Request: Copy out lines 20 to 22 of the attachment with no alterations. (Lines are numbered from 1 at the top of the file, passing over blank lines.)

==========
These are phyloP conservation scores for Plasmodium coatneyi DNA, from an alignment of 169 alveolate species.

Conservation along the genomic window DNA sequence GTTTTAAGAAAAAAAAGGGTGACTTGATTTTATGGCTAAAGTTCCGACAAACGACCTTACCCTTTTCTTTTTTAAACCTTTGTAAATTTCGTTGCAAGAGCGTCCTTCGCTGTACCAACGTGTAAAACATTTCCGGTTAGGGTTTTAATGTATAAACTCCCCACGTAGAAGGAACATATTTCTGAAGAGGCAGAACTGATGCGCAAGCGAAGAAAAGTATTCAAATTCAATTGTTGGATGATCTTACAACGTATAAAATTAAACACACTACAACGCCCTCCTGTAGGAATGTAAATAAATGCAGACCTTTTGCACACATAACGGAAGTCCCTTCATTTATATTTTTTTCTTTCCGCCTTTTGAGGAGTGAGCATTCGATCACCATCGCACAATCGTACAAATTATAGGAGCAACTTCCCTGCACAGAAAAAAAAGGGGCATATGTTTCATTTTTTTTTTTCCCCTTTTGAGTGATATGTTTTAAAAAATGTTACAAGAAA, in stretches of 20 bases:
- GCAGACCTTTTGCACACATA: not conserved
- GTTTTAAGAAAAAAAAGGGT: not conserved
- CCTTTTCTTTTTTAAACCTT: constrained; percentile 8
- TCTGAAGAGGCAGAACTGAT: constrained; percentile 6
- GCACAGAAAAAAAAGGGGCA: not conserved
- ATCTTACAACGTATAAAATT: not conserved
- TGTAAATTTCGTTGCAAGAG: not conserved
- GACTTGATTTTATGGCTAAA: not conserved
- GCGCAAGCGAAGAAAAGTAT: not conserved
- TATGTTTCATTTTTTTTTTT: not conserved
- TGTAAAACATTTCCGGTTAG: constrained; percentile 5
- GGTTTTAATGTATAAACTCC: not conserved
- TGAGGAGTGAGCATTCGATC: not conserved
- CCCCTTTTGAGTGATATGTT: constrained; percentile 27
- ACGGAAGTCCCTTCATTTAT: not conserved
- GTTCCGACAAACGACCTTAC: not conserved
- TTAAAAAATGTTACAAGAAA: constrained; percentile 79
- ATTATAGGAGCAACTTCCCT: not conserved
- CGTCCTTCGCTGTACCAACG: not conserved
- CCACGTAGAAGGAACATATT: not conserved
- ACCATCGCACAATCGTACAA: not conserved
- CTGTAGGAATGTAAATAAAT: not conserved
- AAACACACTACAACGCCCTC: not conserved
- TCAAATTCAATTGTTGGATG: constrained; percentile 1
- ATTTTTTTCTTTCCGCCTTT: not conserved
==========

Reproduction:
- ATTATAGGAGCAACTTCCCT: not conserved
- CGTCCTTCGCTGTACCAACG: not conserved
- CCACGTAGAAGGAACATATT: not conserved